Tuesday, October 14, 2008
Painting by Grandma Moses
What Mrs. Bartlett Said Last Year About the Economy
Annie commented on the last post, bringing up several good points on how to stabilize our economy. I found her third point most intriguing. She said:
"A new economic engine must be found to replace the endlessly expanding consumer spending by Americans which has driven the world economy over the last 25 years. Americans must learn to save and conserve energy. Capital investment and job creation could focus on development of 'green' energy instead of endless consumer spending."
This reminded me of what Mrs. Bartlett, in commenting on another post last year, had to say. I believe these two ladies ideas overlap, or complement each other well. Thanks to both of them. Here are Mrs. Bartlett's thoughts from January 2007 (and were they ever prophetic!):
"I'm just writing off-the-cuff, so if I'm mistaken and someone else understands economics better than I, please feel free to contradict!
An economy is not an entity or a purpose to itself. It is an abstraction, a sort of system that exists purely to serve the needs of a given populace. It is "good" or "bad" based on what the populace requires--not based on some theory that has a certain goal in mind. WE do not fit it; IT fits us. That's what I see, so you know my perspective.
Now for your question itself. "Staying true to our Biblical principles" and "being good stewards of the Lord's creation," as you so aptly put it, IS the best method to have a solid economy.
Firstly, if we do not spend more than we make--or if we must borrow, only borrow what we can afford to repay--then we do not place ourselves at risk of defaulting on our obligations. It is the default that causes our credit-card interest rates to be nearly 30%, and taxes the legal system (and the welfare system). To be honorable, to give "credit where credit is due," is a tremendous boost. What we see now is an artificial inflation of our economy, of people buying more than they can afford, and it will crash when those spenders find they can't make their payments.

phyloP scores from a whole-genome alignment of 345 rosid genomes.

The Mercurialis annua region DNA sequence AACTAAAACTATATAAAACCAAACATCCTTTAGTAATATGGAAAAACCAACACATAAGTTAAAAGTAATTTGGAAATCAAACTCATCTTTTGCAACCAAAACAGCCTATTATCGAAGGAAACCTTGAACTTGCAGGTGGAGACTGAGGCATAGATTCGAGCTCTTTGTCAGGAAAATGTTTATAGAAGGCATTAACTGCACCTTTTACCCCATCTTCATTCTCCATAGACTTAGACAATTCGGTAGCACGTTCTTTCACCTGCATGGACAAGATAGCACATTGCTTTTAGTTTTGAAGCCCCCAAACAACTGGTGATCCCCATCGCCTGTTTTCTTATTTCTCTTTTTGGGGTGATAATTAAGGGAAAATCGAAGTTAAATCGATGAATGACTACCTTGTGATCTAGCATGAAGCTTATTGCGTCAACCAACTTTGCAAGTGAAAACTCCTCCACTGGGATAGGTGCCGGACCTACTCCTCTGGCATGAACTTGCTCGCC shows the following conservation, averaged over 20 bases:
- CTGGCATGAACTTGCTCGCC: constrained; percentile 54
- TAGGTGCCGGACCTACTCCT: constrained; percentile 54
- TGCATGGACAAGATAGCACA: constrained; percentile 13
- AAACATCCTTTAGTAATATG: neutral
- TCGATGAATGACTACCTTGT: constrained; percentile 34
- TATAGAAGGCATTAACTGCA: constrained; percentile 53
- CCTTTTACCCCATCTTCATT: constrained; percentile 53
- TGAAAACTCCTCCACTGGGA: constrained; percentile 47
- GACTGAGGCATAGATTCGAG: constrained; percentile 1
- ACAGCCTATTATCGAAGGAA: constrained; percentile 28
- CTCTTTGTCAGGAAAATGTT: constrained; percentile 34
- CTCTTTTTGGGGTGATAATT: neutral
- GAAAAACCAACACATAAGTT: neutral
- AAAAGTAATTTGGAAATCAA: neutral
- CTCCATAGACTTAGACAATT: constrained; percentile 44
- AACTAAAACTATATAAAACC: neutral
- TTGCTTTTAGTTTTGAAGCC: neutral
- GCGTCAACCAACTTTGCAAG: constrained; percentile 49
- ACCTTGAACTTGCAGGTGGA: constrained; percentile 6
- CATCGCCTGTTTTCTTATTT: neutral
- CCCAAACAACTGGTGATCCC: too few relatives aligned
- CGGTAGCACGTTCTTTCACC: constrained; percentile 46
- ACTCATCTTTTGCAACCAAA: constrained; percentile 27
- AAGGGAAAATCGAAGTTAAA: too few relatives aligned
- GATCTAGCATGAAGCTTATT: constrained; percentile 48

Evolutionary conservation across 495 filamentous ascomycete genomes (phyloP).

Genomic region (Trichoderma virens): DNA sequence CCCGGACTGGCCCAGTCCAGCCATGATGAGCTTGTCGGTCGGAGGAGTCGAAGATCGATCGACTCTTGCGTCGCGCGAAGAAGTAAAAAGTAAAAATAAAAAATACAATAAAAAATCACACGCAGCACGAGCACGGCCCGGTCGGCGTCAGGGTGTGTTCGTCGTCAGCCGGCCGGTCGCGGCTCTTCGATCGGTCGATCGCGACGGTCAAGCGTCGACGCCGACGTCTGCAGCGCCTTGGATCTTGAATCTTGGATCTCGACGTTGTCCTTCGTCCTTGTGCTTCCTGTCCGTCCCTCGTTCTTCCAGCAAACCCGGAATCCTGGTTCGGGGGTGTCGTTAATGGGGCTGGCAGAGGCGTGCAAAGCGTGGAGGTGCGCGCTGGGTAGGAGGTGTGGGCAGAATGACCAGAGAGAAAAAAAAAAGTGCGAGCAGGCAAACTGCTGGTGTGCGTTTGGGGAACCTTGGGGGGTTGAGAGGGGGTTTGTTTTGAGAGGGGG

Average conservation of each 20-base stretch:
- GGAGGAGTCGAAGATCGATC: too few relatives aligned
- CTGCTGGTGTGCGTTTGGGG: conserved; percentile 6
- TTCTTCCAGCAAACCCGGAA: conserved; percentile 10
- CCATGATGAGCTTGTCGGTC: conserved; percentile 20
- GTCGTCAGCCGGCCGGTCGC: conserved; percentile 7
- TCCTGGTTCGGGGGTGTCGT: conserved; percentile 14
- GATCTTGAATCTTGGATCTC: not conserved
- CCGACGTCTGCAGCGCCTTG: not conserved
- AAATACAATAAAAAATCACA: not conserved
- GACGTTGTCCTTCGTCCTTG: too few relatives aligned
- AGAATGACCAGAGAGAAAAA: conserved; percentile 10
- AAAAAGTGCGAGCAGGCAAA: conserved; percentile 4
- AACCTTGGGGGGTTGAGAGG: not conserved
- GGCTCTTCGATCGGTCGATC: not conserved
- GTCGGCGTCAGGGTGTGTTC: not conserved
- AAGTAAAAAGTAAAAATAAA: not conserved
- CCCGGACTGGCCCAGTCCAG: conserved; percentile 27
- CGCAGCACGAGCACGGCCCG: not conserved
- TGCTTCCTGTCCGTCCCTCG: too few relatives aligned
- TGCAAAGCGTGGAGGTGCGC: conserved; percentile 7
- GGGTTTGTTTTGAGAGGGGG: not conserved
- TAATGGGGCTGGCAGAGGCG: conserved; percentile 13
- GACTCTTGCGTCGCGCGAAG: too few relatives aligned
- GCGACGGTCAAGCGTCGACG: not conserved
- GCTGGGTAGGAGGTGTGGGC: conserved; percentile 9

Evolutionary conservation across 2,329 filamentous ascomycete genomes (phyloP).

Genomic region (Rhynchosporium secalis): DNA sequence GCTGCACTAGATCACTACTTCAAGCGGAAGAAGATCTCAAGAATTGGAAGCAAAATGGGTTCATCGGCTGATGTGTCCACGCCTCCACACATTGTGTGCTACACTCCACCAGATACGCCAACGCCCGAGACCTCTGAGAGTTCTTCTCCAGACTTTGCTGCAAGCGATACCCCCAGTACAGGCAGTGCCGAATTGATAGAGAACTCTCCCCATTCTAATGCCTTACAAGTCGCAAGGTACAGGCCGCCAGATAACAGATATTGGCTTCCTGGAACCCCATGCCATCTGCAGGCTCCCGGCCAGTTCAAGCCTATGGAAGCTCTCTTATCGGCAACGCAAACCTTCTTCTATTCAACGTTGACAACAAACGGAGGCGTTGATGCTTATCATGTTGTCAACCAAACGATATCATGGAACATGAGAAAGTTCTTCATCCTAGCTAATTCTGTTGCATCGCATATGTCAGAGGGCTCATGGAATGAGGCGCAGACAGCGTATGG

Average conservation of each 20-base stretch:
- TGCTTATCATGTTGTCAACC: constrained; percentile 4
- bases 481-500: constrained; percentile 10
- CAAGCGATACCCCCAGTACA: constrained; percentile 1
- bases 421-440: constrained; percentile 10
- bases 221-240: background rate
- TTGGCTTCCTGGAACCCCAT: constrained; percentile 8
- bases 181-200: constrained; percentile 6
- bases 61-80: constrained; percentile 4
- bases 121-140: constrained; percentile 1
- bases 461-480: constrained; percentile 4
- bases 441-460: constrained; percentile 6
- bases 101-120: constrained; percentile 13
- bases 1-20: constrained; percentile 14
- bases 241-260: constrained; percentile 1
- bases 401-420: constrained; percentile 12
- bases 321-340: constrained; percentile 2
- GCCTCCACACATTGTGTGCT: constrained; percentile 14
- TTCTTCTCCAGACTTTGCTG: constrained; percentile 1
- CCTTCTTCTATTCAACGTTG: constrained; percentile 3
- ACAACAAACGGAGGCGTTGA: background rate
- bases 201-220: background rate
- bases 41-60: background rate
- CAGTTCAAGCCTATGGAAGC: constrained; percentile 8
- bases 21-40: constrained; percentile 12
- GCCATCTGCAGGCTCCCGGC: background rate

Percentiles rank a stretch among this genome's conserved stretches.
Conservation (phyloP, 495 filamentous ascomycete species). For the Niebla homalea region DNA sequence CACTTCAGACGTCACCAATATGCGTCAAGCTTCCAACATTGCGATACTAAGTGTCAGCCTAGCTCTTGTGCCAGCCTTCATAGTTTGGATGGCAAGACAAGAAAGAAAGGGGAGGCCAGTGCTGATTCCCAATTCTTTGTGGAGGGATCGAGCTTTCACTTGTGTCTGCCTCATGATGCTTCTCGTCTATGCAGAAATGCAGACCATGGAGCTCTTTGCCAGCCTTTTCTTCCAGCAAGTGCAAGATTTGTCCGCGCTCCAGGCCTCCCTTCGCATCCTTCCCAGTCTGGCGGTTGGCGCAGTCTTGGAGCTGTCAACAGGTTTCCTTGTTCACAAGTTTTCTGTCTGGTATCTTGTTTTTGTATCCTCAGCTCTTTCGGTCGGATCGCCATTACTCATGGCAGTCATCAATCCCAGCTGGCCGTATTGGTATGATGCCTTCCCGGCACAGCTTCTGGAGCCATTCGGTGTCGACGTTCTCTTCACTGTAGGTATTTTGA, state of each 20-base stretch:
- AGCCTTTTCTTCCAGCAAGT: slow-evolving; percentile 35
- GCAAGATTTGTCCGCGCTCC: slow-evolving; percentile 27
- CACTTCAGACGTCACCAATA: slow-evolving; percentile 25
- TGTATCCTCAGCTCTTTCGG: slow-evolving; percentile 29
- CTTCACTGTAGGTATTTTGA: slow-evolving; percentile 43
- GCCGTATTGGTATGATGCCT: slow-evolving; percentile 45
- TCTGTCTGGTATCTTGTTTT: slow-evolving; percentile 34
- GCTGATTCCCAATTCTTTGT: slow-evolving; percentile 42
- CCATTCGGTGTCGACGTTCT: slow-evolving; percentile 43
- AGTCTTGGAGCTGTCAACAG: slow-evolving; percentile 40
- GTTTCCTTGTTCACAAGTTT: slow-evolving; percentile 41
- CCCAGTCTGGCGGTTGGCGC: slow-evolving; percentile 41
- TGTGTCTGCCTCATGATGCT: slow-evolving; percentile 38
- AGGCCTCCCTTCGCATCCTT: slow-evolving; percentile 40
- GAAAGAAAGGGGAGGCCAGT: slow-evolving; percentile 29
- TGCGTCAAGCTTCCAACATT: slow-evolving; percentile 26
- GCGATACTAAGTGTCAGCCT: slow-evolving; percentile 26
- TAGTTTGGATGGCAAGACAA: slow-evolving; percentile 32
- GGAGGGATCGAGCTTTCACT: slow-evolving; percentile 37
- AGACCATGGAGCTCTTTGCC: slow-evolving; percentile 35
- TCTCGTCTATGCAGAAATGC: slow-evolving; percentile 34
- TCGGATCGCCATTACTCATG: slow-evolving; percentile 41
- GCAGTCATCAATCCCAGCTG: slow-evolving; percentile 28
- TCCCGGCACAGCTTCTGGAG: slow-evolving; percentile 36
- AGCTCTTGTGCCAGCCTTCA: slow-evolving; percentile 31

Another thing we can do is to STAY AT HOME. As we women push ourselves into the workforce--especially at the expense of more qualified men, thanks to affirmative action--we cause a "glut" on the market. It becomes an employer's market; we have to compete to get the jobs. If we stay home and let the men do the job-getting, not only would unemployment diminish drastically, but it would shift to an employee's market--the competition would become the employers trying to attract employees, meaning higher wages for them. Theoretically, of course.
If we were to decrease consumption, by doing for ourselves, we would cause a tremendous increase in the "raw materials" market, shifting away from the "ready-to-go" market. Companies would adjust to the change; some might diminish and go out of business, but others would increase and take up the slack.
Gas prices would come down. Yes, they would. Our demand for oil would diminish radically if half of the cars buzzing about simply stopped doing so--and the choke hold OPEC has on us would have to be loosened.
Health care prices would drop off drastically. With fresh food being prepared, with a mind to the health of the family as opposed to "Make the food taste better than the competition's," many of today's health problems would be quickly eliminated. Insurance costs would drop off, and more families could afford it--taking further burden off of the government.
And if we stay home, we have more spare time to dedicate to our neighbors. We would be able to anticipate someone's need and take care of it ourselves, rather than letting government shoulder it. Lower taxes would result.
That's just what I've got.
I had always puzzled over the seemingly given "wisdom" that in order to have a thriving economy, we must constantly consume goods and services. When the president told us in the aftermath of 9/11 that we could be patriotic by going shopping, I kind of understood where he was coming from, but something about it didn't seem right. Our parents and grandparents had always handed down to us the admonishment to have a savings and to try to do things for ourselves if possible, instead of going out and buying the thing or service.
Too bad we didn't buy into that philosophy, instead of allowing ourselves to be sold a bill of goods.